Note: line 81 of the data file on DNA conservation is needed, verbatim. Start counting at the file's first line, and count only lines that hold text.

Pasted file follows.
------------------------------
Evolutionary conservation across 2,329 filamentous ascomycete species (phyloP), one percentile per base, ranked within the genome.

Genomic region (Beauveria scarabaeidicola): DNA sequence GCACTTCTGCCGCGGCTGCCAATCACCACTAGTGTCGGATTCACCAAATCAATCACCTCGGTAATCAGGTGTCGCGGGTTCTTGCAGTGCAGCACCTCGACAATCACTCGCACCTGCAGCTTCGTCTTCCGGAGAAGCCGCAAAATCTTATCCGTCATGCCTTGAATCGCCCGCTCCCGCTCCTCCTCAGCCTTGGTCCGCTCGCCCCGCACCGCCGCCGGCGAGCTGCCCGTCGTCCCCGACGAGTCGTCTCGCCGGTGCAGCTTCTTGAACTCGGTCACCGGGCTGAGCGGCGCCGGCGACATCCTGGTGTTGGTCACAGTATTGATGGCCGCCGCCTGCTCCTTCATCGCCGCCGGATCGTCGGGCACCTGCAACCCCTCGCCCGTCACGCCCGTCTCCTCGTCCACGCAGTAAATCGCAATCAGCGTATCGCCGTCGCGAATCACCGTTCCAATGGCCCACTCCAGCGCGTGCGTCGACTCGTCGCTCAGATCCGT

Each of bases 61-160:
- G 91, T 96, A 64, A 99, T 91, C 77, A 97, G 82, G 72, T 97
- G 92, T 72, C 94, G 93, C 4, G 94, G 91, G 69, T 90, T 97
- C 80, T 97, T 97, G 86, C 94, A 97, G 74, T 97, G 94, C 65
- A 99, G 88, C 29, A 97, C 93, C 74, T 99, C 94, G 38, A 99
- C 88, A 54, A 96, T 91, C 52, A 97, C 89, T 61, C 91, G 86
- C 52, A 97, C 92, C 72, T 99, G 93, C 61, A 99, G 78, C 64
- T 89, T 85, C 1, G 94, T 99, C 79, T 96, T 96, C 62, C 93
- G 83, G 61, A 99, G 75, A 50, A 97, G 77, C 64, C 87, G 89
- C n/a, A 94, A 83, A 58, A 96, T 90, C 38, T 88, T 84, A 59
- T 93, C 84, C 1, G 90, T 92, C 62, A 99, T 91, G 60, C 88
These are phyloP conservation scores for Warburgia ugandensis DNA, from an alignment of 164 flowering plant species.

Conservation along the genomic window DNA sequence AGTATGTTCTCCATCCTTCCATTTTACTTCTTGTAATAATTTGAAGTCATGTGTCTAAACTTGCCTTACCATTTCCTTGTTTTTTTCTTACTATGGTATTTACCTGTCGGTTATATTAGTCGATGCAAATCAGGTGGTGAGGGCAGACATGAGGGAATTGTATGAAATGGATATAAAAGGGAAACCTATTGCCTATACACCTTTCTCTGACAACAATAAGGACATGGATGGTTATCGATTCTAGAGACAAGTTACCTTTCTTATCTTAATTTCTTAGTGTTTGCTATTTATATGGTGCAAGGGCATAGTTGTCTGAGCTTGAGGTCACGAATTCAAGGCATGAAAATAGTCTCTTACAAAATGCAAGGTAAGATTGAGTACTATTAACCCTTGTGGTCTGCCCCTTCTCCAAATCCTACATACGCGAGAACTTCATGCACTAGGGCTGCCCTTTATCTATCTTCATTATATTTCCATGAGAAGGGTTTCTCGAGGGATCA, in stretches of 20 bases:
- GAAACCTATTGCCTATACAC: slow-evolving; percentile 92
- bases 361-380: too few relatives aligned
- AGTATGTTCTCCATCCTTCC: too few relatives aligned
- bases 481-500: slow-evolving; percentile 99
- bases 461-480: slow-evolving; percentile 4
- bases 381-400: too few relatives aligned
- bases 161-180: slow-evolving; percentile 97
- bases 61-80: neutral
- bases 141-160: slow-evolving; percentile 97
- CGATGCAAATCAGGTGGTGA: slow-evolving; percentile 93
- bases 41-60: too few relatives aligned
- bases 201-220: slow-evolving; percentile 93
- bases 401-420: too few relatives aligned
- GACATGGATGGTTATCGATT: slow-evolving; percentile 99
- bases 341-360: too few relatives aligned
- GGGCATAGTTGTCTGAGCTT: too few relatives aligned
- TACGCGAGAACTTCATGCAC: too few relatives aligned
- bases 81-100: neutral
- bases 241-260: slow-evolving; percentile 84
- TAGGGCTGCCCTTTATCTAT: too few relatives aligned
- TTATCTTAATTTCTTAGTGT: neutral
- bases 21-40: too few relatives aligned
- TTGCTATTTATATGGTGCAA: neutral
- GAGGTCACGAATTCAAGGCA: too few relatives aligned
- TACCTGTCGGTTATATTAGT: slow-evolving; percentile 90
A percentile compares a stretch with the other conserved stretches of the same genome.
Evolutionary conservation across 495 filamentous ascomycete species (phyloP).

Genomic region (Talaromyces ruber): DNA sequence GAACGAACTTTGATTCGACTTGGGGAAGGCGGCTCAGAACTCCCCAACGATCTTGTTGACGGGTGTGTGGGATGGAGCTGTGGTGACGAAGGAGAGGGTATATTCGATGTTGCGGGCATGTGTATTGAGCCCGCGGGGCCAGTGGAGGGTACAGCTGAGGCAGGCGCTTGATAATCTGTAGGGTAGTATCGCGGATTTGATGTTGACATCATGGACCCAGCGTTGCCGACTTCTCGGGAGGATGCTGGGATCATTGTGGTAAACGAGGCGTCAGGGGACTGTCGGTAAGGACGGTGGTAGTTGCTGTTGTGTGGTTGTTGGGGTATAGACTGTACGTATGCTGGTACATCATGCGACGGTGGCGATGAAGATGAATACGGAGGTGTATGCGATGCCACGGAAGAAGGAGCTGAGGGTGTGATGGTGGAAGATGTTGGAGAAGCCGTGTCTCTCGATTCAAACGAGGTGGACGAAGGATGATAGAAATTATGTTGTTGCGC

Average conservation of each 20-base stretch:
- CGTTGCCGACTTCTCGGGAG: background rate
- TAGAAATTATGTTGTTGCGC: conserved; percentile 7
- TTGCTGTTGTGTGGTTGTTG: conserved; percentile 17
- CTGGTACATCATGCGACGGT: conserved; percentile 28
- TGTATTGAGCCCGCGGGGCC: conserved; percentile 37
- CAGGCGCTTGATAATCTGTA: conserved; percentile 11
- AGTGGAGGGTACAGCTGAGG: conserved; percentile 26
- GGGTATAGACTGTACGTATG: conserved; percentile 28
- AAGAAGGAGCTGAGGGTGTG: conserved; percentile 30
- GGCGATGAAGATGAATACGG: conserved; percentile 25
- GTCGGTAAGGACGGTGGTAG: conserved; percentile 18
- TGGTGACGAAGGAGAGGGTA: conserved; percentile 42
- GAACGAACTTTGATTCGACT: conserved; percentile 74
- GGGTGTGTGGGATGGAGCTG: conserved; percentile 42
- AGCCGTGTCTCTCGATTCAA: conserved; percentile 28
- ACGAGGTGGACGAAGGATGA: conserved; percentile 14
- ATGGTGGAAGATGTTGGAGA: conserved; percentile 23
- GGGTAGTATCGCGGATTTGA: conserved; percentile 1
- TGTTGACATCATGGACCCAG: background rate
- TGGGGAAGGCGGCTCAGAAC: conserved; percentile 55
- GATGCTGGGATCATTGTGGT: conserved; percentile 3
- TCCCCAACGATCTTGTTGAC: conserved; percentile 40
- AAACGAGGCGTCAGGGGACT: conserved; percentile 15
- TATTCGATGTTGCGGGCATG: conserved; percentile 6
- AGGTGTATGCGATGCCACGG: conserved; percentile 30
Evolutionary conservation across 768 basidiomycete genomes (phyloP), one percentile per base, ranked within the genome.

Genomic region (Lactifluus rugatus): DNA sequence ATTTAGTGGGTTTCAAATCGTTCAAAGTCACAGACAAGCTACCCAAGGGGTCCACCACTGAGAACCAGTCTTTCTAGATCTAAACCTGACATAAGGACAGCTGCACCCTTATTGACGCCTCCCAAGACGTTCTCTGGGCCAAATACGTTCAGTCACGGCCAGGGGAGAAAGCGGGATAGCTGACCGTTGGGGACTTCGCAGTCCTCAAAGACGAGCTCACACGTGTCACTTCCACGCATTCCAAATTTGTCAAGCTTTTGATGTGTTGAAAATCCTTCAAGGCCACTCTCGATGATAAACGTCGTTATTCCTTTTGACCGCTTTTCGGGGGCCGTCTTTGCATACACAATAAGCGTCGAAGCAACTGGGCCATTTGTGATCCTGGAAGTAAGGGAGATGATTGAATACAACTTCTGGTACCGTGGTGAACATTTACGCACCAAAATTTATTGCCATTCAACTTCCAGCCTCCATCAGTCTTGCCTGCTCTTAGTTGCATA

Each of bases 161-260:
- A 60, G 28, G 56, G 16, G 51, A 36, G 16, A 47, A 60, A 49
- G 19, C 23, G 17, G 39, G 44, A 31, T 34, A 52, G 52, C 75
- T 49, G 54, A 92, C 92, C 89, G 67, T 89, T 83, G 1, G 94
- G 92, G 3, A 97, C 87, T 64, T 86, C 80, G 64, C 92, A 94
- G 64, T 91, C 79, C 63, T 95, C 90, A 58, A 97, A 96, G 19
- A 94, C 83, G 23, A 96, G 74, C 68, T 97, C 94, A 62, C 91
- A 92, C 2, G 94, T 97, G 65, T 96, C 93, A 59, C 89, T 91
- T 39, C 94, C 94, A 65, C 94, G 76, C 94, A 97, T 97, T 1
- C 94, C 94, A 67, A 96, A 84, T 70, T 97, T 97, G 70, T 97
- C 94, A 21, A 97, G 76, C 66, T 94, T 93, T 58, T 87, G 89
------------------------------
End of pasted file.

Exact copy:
- C 94, C 94, A 67, A 96, A 84, T 70, T 97, T 97, G 70, T 97